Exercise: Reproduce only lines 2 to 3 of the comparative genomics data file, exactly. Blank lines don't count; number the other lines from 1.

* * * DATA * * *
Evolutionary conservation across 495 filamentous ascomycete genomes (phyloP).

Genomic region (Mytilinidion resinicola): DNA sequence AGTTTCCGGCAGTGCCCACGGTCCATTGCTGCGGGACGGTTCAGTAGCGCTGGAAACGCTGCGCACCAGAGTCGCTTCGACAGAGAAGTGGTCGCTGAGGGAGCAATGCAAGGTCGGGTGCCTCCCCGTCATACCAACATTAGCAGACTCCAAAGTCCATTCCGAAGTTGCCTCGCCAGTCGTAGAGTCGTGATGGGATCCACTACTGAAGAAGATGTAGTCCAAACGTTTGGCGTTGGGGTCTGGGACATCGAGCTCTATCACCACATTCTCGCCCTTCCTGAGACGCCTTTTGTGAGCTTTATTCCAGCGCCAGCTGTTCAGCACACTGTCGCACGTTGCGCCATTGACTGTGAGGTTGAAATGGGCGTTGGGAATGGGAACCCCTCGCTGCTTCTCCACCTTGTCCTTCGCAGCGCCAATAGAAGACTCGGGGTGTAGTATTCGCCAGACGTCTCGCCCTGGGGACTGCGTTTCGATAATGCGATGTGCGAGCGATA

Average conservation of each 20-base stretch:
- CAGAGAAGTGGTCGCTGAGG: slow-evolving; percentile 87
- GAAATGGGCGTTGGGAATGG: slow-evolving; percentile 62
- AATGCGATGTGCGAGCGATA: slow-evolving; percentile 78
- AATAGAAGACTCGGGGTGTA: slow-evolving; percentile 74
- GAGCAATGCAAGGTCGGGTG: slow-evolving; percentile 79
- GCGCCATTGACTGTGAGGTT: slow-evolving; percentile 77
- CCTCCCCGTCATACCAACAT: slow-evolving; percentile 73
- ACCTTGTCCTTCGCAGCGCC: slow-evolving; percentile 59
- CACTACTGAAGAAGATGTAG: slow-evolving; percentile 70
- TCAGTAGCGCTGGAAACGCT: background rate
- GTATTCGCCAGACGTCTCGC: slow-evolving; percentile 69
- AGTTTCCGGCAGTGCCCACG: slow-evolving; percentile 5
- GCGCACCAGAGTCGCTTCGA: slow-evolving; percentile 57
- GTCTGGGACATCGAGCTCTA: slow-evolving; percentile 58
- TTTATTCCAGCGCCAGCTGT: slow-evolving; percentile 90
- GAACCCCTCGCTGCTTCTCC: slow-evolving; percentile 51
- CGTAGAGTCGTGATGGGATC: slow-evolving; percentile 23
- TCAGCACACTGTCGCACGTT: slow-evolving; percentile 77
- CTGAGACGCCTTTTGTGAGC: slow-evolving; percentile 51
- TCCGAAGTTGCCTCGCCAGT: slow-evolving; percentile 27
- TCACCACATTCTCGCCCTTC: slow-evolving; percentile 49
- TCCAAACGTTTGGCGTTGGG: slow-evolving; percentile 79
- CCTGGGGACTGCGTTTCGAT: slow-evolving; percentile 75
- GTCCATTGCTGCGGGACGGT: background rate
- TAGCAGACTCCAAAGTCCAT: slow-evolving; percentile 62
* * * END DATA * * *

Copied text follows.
Genomic region (Mytilinidion resinicola): DNA sequence AGTTTCCGGCAGTGCCCACGGTCCATTGCTGCGGGACGGTTCAGTAGCGCTGGAAACGCTGCGCACCAGAGTCGCTTCGACAGAGAAGTGGTCGCTGAGGGAGCAATGCAAGGTCGGGTGCCTCCCCGTCATACCAACATTAGCAGACTCCAAAGTCCATTCCGAAGTTGCCTCGCCAGTCGTAGAGTCGTGATGGGATCCACTACTGAAGAAGATGTAGTCCAAACGTTTGGCGTTGGGGTCTGGGACATCGAGCTCTATCACCACATTCTCGCCCTTCCTGAGACGCCTTTTGTGAGCTTTATTCCAGCGCCAGCTGTTCAGCACACTGTCGCACGTTGCGCCATTGACTGTGAGGTTGAAATGGGCGTTGGGAATGGGAACCCCTCGCTGCTTCTCCACCTTGTCCTTCGCAGCGCCAATAGAAGACTCGGGGTGTAGTATTCGCCAGACGTCTCGCCCTGGGGACTGCGTTTCGATAATGCGATGTGCGAGCGATA

Average conservation of each 20-base stretch: